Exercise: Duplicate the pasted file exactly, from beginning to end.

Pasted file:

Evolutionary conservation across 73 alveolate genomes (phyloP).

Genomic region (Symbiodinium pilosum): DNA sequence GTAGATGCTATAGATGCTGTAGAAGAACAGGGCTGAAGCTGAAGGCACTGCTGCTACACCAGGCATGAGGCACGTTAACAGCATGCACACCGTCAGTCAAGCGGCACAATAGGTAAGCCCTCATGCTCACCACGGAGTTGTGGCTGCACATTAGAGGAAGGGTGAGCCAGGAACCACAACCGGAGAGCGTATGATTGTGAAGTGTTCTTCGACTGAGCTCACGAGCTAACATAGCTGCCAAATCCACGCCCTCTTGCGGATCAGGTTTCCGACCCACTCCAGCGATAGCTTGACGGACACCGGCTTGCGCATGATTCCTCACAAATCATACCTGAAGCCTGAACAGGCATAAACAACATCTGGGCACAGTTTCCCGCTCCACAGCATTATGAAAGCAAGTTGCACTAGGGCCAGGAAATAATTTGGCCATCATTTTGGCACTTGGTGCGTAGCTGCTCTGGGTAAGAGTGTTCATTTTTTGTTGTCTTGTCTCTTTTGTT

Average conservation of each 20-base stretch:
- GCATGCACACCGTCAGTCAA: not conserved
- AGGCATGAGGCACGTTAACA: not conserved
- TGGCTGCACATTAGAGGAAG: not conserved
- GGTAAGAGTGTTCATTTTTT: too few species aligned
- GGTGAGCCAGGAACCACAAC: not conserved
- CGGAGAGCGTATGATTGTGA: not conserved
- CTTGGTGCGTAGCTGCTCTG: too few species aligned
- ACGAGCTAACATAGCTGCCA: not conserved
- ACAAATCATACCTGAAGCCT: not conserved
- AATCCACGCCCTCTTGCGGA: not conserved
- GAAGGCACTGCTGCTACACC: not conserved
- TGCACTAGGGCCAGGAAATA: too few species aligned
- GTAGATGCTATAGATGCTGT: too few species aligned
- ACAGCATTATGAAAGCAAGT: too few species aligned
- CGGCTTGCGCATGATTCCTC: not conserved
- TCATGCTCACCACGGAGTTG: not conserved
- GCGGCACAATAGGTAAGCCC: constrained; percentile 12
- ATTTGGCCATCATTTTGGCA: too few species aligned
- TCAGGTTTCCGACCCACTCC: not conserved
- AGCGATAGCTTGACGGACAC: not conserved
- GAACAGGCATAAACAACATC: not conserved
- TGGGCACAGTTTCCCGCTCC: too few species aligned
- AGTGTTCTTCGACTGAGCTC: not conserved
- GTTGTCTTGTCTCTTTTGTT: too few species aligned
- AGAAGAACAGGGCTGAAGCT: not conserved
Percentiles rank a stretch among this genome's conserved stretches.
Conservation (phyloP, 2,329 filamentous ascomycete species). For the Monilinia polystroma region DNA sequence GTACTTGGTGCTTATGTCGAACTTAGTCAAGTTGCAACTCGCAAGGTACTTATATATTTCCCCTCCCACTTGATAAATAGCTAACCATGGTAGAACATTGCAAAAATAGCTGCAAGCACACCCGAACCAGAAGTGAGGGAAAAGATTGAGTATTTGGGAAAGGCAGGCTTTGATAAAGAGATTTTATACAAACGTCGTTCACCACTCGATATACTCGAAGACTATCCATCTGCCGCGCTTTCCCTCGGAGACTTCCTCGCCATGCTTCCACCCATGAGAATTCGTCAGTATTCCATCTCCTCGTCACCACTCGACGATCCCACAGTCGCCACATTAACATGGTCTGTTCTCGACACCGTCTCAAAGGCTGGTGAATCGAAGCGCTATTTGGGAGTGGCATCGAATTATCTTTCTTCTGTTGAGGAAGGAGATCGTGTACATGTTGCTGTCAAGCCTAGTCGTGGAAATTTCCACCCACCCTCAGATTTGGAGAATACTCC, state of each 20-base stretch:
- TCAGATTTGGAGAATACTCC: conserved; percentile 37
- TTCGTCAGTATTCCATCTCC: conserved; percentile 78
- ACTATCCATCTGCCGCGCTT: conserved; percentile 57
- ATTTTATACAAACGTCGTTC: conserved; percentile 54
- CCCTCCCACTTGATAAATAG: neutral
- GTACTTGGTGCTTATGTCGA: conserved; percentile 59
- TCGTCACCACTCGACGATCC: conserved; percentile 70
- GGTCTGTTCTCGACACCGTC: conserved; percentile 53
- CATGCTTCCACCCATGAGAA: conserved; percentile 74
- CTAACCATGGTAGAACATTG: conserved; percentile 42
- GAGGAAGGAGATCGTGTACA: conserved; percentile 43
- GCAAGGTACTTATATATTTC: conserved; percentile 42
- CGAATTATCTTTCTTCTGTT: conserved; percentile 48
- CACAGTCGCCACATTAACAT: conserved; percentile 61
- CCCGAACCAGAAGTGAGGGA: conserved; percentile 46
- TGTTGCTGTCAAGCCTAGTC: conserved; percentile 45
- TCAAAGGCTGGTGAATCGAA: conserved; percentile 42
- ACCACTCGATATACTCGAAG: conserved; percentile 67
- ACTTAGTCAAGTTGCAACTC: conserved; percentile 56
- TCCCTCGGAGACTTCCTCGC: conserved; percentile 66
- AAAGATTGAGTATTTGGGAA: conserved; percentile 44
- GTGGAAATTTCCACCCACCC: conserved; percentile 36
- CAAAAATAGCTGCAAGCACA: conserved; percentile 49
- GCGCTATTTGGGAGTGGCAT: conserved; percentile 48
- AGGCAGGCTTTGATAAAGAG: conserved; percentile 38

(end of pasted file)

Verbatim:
Evolutionary conservation across 73 alveolate genomes (phyloP).

Genomic region (Symbiodinium pilosum): DNA sequence GTAGATGCTATAGATGCTGTAGAAGAACAGGGCTGAAGCTGAAGGCACTGCTGCTACACCAGGCATGAGGCACGTTAACAGCATGCACACCGTCAGTCAAGCGGCACAATAGGTAAGCCCTCATGCTCACCACGGAGTTGTGGCTGCACATTAGAGGAAGGGTGAGCCAGGAACCACAACCGGAGAGCGTATGATTGTGAAGTGTTCTTCGACTGAGCTCACGAGCTAACATAGCTGCCAAATCCACGCCCTCTTGCGGATCAGGTTTCCGACCCACTCCAGCGATAGCTTGACGGACACCGGCTTGCGCATGATTCCTCACAAATCATACCTGAAGCCTGAACAGGCATAAACAACATCTGGGCACAGTTTCCCGCTCCACAGCATTATGAAAGCAAGTTGCACTAGGGCCAGGAAATAATTTGGCCATCATTTTGGCACTTGGTGCGTAGCTGCTCTGGGTAAGAGTGTTCATTTTTTGTTGTCTTGTCTCTTTTGTT

Average conservation of each 20-base stretch:
- GCATGCACACCGTCAGTCAA: not conserved
- AGGCATGAGGCACGTTAACA: not conserved
- TGGCTGCACATTAGAGGAAG: not conserved
- GGTAAGAGTGTTCATTTTTT: too few species aligned
- GGTGAGCCAGGAACCACAAC: not conserved
- CGGAGAGCGTATGATTGTGA: not conserved
- CTTGGTGCGTAGCTGCTCTG: too few species aligned
- ACGAGCTAACATAGCTGCCA: not conserved
- ACAAATCATACCTGAAGCCT: not conserved
- AATCCACGCCCTCTTGCGGA: not conserved
- GAAGGCACTGCTGCTACACC: not conserved
- TGCACTAGGGCCAGGAAATA: too few species aligned
- GTAGATGCTATAGATGCTGT: too few species aligned
- ACAGCATTATGAAAGCAAGT: too few species aligned
- CGGCTTGCGCATGATTCCTC: not conserved
- TCATGCTCACCACGGAGTTG: not conserved
- GCGGCACAATAGGTAAGCCC: constrained; percentile 12
- ATTTGGCCATCATTTTGGCA: too few species aligned
- TCAGGTTTCCGACCCACTCC: not conserved
- AGCGATAGCTTGACGGACAC: not conserved
- GAACAGGCATAAACAACATC: not conserved
- TGGGCACAGTTTCCCGCTCC: too few species aligned
- AGTGTTCTTCGACTGAGCTC: not conserved
- GTTGTCTTGTCTCTTTTGTT: too few species aligned
- AGAAGAACAGGGCTGAAGCT: not conserved
Percentiles rank a stretch among this genome's conserved stretches.
Conservation (phyloP, 2,329 filamentous ascomycete species). For the Monilinia polystroma region DNA sequence GTACTTGGTGCTTATGTCGAACTTAGTCAAGTTGCAACTCGCAAGGTACTTATATATTTCCCCTCCCACTTGATAAATAGCTAACCATGGTAGAACATTGCAAAAATAGCTGCAAGCACACCCGAACCAGAAGTGAGGGAAAAGATTGAGTATTTGGGAAAGGCAGGCTTTGATAAAGAGATTTTATACAAACGTCGTTCACCACTCGATATACTCGAAGACTATCCATCTGCCGCGCTTTCCCTCGGAGACTTCCTCGCCATGCTTCCACCCATGAGAATTCGTCAGTATTCCATCTCCTCGTCACCACTCGACGATCCCACAGTCGCCACATTAACATGGTCTGTTCTCGACACCGTCTCAAAGGCTGGTGAATCGAAGCGCTATTTGGGAGTGGCATCGAATTATCTTTCTTCTGTTGAGGAAGGAGATCGTGTACATGTTGCTGTCAAGCCTAGTCGTGGAAATTTCCACCCACCCTCAGATTTGGAGAATACTCC, state of each 20-base stretch:
- TCAGATTTGGAGAATACTCC: conserved; percentile 37
- TTCGTCAGTATTCCATCTCC: conserved; percentile 78
- ACTATCCATCTGCCGCGCTT: conserved; percentile 57
- ATTTTATACAAACGTCGTTC: conserved; percentile 54
- CCCTCCCACTTGATAAATAG: neutral
- GTACTTGGTGCTTATGTCGA: conserved; percentile 59
- TCGTCACCACTCGACGATCC: conserved; percentile 70
- GGTCTGTTCTCGACACCGTC: conserved; percentile 53
- CATGCTTCCACCCATGAGAA: conserved; percentile 74
- CTAACCATGGTAGAACATTG: conserved; percentile 42
- GAGGAAGGAGATCGTGTACA: conserved; percentile 43
- GCAAGGTACTTATATATTTC: conserved; percentile 42
- CGAATTATCTTTCTTCTGTT: conserved; percentile 48
- CACAGTCGCCACATTAACAT: conserved; percentile 61
- CCCGAACCAGAAGTGAGGGA: conserved; percentile 46
- TGTTGCTGTCAAGCCTAGTC: conserved; percentile 45
- TCAAAGGCTGGTGAATCGAA: conserved; percentile 42
- ACCACTCGATATACTCGAAG: conserved; percentile 67
- ACTTAGTCAAGTTGCAACTC: conserved; percentile 56
- TCCCTCGGAGACTTCCTCGC: conserved; percentile 66
- AAAGATTGAGTATTTGGGAA: conserved; percentile 44
- GTGGAAATTTCCACCCACCC: conserved; percentile 36
- CAAAAATAGCTGCAAGCACA: conserved; percentile 49
- GCGCTATTTGGGAGTGGCAT: conserved; percentile 48
- AGGCAGGCTTTGATAAAGAG: conserved; percentile 38